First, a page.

The YWCA’s Stand Against Racism, in partnership with YWCA Associations throughout the country, aims to build community among those who work for racial justice and to raise awareness around the negative impact of institutional and structural racism. The goal of Stand Against Racism is to unite our community in a bold demonstration that delivers a clear message: We are on a mission to eliminate racism.
“Every year, the YWCA of Asheville and our local Stand Against Racism partners coalesce around this awareness campaign, and we continue to be one of the most active Stand sites in the country,” said Gerry Leonard, YWCA of Asheville Racial Justice Coordinator. “In an ever-changing social and political landscape, we have seen our community stand up and speak out against systemic racism that disproportionately impacts people of color.”
The YWCA of Asheville has once again invited area organizations, businesses, faith communities, government agencies, and individuals in Asheville and Buncombe County to take a Stand Against Racism. Any group of any size that believes in a society free of racism is invited to become a Stand site. Stand events include days of support and discussion gatherings at work places to larger scale events like film screenings, rallies, panel discussions and marches.
The 2017 Stand Against Racism is scheduled for Thursday, April 27 through Sunday, April 30, but Stand events will be taking place all throughout the month of April. This year’s Stand marks our 10th annual campaign, and we are focused on a very important theme: Women of Color Leading Change. Now, perhaps more than ever, our country, our government, our business sector and our movement need the visible leadership of women of color.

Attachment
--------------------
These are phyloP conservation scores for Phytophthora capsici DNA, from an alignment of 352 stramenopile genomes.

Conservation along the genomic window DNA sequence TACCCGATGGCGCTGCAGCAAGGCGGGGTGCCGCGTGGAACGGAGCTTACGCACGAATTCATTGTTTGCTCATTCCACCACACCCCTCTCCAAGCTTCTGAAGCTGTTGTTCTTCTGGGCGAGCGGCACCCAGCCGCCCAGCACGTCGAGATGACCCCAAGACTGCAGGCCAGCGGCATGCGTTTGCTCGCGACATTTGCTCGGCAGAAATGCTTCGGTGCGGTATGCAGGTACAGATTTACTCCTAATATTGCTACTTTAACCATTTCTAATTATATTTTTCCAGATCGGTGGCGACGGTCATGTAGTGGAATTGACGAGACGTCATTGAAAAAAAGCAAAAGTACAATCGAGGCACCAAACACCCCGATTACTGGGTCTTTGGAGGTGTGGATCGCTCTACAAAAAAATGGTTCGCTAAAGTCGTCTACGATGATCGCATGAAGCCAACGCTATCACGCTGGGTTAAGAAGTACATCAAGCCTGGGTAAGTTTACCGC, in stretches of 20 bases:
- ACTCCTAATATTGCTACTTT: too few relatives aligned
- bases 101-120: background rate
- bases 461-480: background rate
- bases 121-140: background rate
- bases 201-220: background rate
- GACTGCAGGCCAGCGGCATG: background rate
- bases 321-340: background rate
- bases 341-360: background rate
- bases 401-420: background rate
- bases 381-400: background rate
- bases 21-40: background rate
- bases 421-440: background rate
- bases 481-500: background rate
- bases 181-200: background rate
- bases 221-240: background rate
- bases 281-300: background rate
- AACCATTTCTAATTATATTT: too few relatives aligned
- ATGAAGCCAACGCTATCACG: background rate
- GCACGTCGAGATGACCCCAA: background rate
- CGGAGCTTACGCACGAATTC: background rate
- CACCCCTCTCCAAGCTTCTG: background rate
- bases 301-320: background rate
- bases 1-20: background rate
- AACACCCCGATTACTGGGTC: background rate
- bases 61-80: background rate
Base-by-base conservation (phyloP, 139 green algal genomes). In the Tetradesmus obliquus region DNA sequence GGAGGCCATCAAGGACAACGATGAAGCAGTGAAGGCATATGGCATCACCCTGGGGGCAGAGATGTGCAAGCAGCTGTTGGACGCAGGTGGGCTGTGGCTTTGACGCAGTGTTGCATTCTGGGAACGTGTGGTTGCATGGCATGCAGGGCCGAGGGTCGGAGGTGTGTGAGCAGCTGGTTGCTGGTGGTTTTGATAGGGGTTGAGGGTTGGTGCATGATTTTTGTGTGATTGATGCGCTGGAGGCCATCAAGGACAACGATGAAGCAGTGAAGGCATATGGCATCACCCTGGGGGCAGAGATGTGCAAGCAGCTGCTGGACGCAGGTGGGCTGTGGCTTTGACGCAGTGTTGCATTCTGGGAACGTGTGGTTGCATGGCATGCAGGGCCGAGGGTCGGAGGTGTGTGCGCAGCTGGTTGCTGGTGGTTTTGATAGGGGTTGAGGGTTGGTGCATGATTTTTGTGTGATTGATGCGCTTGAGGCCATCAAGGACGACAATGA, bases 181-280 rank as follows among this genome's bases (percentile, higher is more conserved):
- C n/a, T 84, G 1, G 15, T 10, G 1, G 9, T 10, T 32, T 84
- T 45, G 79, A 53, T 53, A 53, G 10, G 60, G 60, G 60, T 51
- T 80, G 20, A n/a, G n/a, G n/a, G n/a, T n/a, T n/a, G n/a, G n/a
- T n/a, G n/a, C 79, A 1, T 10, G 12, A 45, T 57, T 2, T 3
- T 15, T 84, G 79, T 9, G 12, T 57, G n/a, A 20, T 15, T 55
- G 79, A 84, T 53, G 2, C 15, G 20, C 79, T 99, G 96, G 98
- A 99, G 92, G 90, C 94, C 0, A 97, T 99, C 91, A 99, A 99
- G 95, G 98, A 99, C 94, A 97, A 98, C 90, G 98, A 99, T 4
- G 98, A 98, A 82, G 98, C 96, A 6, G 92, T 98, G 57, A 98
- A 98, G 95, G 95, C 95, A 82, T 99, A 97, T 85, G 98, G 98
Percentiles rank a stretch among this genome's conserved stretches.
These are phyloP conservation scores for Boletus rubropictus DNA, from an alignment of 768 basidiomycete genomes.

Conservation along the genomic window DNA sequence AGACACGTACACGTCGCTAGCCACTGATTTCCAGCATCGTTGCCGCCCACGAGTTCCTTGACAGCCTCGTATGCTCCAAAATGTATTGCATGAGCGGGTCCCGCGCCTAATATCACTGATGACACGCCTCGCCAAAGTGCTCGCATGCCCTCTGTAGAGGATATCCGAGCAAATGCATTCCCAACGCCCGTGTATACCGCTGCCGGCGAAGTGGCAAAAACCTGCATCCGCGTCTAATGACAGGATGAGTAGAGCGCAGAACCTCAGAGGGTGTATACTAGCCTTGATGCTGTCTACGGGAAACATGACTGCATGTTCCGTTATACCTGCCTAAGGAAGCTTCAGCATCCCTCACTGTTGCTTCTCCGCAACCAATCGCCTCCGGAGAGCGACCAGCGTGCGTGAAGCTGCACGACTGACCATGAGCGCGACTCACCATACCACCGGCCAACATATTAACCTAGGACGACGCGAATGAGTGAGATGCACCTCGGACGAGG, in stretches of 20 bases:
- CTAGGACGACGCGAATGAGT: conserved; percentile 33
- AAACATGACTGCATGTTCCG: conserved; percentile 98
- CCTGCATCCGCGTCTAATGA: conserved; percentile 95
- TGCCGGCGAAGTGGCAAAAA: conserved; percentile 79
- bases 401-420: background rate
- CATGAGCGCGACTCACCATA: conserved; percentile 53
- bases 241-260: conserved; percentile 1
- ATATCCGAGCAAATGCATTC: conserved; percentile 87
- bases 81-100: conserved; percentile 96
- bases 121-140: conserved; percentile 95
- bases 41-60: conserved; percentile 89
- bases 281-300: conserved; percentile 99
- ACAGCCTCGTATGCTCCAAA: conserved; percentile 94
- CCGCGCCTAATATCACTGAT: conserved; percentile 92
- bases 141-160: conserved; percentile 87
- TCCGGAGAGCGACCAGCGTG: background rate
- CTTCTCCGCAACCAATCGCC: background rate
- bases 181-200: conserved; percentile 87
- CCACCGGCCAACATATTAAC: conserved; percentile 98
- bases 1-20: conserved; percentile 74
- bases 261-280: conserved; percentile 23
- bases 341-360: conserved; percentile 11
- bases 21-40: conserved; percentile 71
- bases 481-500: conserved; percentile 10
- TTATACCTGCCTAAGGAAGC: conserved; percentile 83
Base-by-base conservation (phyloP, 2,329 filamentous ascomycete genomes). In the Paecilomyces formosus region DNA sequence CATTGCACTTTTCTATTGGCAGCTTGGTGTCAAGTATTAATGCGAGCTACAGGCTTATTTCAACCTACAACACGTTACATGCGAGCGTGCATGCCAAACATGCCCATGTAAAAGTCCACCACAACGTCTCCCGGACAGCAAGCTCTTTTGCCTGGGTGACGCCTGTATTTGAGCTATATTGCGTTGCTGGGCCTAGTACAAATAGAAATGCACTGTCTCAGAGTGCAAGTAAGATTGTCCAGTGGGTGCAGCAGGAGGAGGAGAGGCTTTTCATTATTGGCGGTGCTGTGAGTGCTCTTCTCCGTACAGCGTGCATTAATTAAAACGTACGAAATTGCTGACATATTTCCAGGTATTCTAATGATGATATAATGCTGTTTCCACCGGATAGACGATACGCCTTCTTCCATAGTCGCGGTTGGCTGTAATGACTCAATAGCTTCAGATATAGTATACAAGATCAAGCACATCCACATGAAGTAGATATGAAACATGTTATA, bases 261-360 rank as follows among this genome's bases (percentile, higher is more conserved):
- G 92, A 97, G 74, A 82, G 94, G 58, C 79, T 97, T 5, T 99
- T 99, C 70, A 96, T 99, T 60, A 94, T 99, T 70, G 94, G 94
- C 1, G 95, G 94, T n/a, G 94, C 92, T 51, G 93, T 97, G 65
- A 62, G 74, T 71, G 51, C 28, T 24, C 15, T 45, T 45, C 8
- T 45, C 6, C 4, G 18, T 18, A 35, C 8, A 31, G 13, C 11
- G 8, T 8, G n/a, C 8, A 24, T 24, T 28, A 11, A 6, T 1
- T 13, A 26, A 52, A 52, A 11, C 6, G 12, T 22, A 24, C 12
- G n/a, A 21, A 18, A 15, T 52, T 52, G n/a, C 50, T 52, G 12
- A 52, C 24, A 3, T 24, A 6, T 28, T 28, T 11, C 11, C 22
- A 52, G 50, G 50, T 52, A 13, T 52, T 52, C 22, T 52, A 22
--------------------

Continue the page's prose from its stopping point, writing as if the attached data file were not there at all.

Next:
Despite outpacing other groups in college education, leading social progress since the very beginning and often being the primary breadwinner in their households, women of color are consistently underrepresented in positions of leadership. Only four percent of elected officials across the country are women of color—this includes federal, state, and local positions. The corporate sector is no better, only 14 percent of executive officers in Fortune 500 companies are women. And, just 18 of those companies have female CEOs; 0.40 percent of CEOs are either Asian or Black and there are no Latina CEOs. Even in nonprofit organizations, where women make up the majority of employees, only 45 percent of CEOs and executive directors are women.
Fortunately, there are tangible steps we can take to change these numbers. Good public policy can make a huge difference. Fair workplace policies such as paid sick days can make a world of difference for someone trying to plan for their future. In the workplace, mentorship and sponsorship make a huge difference in how people progress up the career ladder—and leaders tend to mentor those who look like them. Workplaces can invest in formal mentoring across age, race, gender, and other differences to help level the playing field. This is especially important in predominantly white male dominated spaces.
“There is no silver bullet solution to dismantling racism,” says Gerry. “This year’s theme further emphasizes the insidious nature and intersectionality of racism, and how it shows up within education, employment, housing, criminal justice and health disparities.”
2017 Stand Public Events
Thursday, April 13
A-B Tech Community College
2-3:30 p.m. A panel discussion titled “Stand Up, Speak Out for Respect & Dignity” explores ways to embrace and support each other. The panel will include members of our diverse faith community, our LGBT community, and our minority communities.